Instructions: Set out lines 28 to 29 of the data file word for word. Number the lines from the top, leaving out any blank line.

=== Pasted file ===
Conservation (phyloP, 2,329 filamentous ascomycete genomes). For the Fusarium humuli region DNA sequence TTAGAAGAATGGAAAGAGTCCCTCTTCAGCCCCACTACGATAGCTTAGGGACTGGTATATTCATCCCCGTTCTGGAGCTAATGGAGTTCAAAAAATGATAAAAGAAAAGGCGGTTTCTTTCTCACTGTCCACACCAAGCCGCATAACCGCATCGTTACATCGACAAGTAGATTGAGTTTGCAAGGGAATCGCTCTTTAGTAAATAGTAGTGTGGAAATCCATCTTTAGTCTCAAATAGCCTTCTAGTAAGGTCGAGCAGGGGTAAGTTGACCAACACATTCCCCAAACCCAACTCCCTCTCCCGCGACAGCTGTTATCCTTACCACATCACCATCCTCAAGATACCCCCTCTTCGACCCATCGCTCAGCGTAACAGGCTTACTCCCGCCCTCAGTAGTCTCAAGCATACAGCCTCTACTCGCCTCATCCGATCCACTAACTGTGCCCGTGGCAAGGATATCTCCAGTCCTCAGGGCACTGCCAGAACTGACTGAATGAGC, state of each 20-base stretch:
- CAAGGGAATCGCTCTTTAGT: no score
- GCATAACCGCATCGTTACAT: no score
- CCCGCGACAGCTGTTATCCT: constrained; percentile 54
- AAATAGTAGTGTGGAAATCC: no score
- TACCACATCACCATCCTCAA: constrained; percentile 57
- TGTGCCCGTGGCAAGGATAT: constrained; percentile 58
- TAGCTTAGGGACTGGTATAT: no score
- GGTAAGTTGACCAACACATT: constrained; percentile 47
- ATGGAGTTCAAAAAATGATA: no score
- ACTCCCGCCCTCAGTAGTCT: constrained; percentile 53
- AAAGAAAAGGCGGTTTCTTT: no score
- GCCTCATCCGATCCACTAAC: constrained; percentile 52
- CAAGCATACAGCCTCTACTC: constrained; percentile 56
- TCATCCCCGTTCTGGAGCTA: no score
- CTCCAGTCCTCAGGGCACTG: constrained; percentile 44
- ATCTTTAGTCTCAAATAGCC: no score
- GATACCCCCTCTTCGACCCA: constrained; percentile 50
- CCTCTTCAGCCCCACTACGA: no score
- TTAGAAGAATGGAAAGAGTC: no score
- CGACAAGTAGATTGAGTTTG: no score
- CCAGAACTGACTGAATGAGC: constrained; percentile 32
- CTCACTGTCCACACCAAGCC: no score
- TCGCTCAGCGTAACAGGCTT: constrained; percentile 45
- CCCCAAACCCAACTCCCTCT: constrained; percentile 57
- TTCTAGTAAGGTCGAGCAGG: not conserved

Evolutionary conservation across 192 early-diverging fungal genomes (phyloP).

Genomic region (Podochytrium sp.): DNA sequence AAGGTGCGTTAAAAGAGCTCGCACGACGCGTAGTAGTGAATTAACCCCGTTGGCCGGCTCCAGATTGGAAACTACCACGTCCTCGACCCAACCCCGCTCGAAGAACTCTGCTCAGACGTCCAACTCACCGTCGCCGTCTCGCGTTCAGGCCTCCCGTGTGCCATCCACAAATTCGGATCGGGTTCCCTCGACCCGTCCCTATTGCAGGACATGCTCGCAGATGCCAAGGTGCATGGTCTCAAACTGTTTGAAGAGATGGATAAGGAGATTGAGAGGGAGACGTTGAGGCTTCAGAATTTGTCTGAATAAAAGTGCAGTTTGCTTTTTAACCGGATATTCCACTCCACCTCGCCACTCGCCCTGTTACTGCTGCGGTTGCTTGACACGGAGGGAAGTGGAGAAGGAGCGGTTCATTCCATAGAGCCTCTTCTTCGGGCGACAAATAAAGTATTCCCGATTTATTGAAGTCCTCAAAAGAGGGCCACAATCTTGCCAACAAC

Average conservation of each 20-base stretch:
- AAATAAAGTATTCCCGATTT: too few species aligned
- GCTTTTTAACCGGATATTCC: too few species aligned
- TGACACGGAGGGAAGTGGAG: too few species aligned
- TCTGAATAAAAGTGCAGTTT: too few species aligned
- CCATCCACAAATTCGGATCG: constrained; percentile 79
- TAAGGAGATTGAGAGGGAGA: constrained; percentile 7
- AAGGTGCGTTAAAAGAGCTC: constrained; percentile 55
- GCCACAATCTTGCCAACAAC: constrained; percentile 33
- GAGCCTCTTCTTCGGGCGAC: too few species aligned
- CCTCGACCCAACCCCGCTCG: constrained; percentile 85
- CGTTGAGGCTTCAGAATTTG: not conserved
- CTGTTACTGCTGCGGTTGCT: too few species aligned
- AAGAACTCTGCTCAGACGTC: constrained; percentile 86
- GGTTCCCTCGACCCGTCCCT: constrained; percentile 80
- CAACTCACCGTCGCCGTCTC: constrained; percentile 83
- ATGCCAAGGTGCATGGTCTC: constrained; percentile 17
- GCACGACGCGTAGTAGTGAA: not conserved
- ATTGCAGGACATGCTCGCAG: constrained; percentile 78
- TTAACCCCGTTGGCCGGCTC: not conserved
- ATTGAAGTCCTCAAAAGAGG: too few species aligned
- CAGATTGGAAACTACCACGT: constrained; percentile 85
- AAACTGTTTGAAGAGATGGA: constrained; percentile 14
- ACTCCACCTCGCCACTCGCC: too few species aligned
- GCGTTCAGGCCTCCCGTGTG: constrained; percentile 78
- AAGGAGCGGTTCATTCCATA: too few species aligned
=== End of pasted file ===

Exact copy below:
Genomic region (Podochytrium sp.): DNA sequence AAGGTGCGTTAAAAGAGCTCGCACGACGCGTAGTAGTGAATTAACCCCGTTGGCCGGCTCCAGATTGGAAACTACCACGTCCTCGACCCAACCCCGCTCGAAGAACTCTGCTCAGACGTCCAACTCACCGTCGCCGTCTCGCGTTCAGGCCTCCCGTGTGCCATCCACAAATTCGGATCGGGTTCCCTCGACCCGTCCCTATTGCAGGACATGCTCGCAGATGCCAAGGTGCATGGTCTCAAACTGTTTGAAGAGATGGATAAGGAGATTGAGAGGGAGACGTTGAGGCTTCAGAATTTGTCTGAATAAAAGTGCAGTTTGCTTTTTAACCGGATATTCCACTCCACCTCGCCACTCGCCCTGTTACTGCTGCGGTTGCTTGACACGGAGGGAAGTGGAGAAGGAGCGGTTCATTCCATAGAGCCTCTTCTTCGGGCGACAAATAAAGTATTCCCGATTTATTGAAGTCCTCAAAAGAGGGCCACAATCTTGCCAACAAC

Average conservation of each 20-base stretch: